HFM BOCES looks to build connections

JOHNSTOWN — Hamilton-Fulton-Montgomery Board of Cooperative Educational Services District Superintendent David Ziskin on Wednesday detailed efforts to build relationships with component school district to the Board of Education.

Since his appointment as the new district superintendent for HFM BOCES by the Board of Education on May 29, Ziskin has stated that he plans to focus on improving communication, collaboration and advocacy at the institution in keeping with the organization’s mission of creating educational opportunities for students through collaborative partnership and innovative leadership.

Following his official start date on Aug. 5, Ziskin has sought to build relationships with HFM BOCES administrators and staff as well as individuals from the component school districts that HFM BOCES serves.

Ziskin has set a goal for himself to visit each of the Boards of Education at component school districts by the end of the calendar year to introduce himself and provide an overview of the district’s mission. As of Wednesday Ziskin said he has already met with school boards at Northville Central School District, Oppenheim-Ephratah-St. Johnsville Central School District, Greater Amsterdam School District, Fonda-Fultonville Central School District and Canajoharie Central School District.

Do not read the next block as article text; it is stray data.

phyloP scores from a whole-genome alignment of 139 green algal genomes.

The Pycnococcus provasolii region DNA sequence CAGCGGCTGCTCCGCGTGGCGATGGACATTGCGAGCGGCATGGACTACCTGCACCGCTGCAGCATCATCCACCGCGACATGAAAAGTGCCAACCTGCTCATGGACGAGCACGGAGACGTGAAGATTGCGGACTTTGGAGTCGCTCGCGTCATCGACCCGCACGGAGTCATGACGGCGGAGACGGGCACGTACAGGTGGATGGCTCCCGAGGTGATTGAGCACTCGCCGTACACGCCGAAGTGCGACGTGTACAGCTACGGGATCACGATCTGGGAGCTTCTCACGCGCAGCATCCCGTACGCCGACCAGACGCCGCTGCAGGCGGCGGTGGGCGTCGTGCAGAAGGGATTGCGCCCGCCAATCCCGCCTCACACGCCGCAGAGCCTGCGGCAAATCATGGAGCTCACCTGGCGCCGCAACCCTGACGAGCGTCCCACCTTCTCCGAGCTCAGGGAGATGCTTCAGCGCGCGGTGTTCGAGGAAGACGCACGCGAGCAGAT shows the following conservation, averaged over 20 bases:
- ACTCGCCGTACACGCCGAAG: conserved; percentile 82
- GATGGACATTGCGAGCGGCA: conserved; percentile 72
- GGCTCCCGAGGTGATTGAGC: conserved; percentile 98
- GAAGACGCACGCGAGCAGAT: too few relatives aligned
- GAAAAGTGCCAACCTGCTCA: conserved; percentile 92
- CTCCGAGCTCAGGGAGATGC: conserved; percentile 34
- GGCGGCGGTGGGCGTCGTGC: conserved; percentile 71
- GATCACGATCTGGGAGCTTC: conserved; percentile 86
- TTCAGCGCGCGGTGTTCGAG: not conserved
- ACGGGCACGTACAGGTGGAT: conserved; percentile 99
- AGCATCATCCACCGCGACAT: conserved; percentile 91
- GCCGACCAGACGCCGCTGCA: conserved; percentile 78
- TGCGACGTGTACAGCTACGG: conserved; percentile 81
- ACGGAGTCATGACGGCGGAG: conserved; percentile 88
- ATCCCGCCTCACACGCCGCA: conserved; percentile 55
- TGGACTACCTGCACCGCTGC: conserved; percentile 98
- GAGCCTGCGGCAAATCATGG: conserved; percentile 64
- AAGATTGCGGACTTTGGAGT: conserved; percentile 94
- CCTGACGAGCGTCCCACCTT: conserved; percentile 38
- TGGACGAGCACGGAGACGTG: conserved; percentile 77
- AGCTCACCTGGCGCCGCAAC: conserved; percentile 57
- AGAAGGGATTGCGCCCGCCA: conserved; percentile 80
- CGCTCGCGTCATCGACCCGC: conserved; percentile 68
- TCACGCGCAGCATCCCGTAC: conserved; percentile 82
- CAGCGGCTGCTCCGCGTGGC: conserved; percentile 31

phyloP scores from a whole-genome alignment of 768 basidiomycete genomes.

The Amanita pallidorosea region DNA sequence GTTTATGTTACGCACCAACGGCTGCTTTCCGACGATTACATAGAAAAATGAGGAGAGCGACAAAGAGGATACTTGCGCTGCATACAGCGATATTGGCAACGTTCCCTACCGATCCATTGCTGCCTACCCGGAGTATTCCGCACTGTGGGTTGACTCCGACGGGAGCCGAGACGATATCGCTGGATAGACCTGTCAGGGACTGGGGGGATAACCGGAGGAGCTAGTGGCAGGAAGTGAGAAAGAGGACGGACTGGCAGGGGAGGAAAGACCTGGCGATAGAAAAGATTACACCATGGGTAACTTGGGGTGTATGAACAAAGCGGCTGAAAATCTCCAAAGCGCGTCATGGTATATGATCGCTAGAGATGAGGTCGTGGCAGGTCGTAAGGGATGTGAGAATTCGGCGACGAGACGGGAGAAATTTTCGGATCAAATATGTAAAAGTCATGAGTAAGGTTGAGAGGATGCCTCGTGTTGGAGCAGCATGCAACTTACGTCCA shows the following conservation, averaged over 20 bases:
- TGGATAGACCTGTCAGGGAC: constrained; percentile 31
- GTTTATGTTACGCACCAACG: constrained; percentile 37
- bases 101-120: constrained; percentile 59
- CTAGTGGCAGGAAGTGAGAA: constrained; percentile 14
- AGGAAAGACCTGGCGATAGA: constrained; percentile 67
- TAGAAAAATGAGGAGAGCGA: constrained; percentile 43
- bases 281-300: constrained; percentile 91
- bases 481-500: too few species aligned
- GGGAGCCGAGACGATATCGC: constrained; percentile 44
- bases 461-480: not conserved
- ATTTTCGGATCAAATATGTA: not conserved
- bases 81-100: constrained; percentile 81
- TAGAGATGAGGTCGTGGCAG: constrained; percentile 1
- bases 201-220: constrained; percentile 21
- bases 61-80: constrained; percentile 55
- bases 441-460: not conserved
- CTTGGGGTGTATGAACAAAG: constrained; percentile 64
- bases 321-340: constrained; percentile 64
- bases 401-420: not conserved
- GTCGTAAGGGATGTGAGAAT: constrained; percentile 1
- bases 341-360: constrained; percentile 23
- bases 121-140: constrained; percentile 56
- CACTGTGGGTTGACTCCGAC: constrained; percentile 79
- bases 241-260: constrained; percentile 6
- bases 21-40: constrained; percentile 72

Ziskin has also implemented plans to establish advisory committees comprised of the superintendents of component school districts meeting each month to discuss the respective areas of management services, special and alternative education, instructional services and Career and Technical Education, Pathways in Technology Early College High School and early college credits.

HFM BOCES has asked superintendents from component school districts to each serve on at least two of the advisory committees to report out to the full group of superintendents at the group’s monthly meeting.

“The origin was we would have these discussions once a month as chiefs and it was rushed. There wasn’t as much depth to the discussion,” Ziskin said. “So we’ve asked the chiefs to engage a little more deeply with us.”

Ziskin said the first meeting of the instructional services committee has already helped to inform professional development activities that HFM BOCES will organize to support alignment of instructional delivery with next generation standards in physical education and computer science that are due to be released by the state Education Department sometime this year.

“It’s a healthy conduit and relationship building. I think building that connection between our programs and programmatic decisions with our consumers, frankly, with the component schools will help us,” Ziskin said. “It will also better inform our work here as we’re building the budget every year.”

Board of Education member Harry Brooks responded positively to the formation of the new advisory committees and suggested that department heads from HFM BOCES in related areas participate in the meetings to directly involve staff members who will create or redevelop programs and policies as a result of the discussions.

“I’m seeing it as a really good thing for superintendents and something that is going to be really good for our people,” Brooks said. “One of the visions I had is this kind of distributing leadership, putting those people who are closest to the delivery of services in touch with the people who are buying the services.”

“This was the first convening of the meeting as we build this new structure, but it certainly is something that I think is going to naturally happen as part of these meetings,” Ziskin said in agreement.

By Kerry Minor

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